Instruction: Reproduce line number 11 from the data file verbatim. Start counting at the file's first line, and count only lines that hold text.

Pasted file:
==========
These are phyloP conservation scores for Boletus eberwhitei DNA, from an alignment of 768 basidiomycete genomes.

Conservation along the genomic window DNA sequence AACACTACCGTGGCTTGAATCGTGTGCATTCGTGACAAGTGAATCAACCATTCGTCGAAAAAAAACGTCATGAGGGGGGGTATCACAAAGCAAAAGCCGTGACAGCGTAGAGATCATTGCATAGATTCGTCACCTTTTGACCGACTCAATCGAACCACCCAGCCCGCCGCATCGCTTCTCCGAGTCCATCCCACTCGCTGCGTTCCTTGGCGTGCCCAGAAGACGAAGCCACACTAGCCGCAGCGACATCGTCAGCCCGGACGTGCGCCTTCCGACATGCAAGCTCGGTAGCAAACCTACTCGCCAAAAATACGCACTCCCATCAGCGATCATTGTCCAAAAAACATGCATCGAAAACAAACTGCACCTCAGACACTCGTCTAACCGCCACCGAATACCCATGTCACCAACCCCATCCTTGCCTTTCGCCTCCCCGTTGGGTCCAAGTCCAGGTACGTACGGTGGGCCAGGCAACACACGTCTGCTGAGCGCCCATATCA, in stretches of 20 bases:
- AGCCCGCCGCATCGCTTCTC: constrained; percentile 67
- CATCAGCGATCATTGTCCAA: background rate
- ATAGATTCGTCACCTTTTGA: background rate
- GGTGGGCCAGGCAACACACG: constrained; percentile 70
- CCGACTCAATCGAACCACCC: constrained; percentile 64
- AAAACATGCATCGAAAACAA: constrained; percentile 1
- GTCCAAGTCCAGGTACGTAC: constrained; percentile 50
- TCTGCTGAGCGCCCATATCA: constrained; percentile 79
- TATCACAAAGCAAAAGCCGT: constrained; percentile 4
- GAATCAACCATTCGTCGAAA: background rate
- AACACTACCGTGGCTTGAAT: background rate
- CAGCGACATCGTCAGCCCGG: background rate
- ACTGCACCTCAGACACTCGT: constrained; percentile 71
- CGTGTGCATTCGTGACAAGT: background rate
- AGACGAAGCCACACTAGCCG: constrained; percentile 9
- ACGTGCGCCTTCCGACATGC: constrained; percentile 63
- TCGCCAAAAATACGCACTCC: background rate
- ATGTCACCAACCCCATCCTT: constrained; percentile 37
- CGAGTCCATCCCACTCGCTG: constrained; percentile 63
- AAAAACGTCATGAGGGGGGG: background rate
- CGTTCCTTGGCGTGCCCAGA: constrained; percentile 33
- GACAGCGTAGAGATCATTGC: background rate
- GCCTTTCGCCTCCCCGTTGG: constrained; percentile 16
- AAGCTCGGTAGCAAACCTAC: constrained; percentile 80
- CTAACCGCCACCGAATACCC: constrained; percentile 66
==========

- TATCACAAAGCAAAAGCCGT: constrained; percentile 4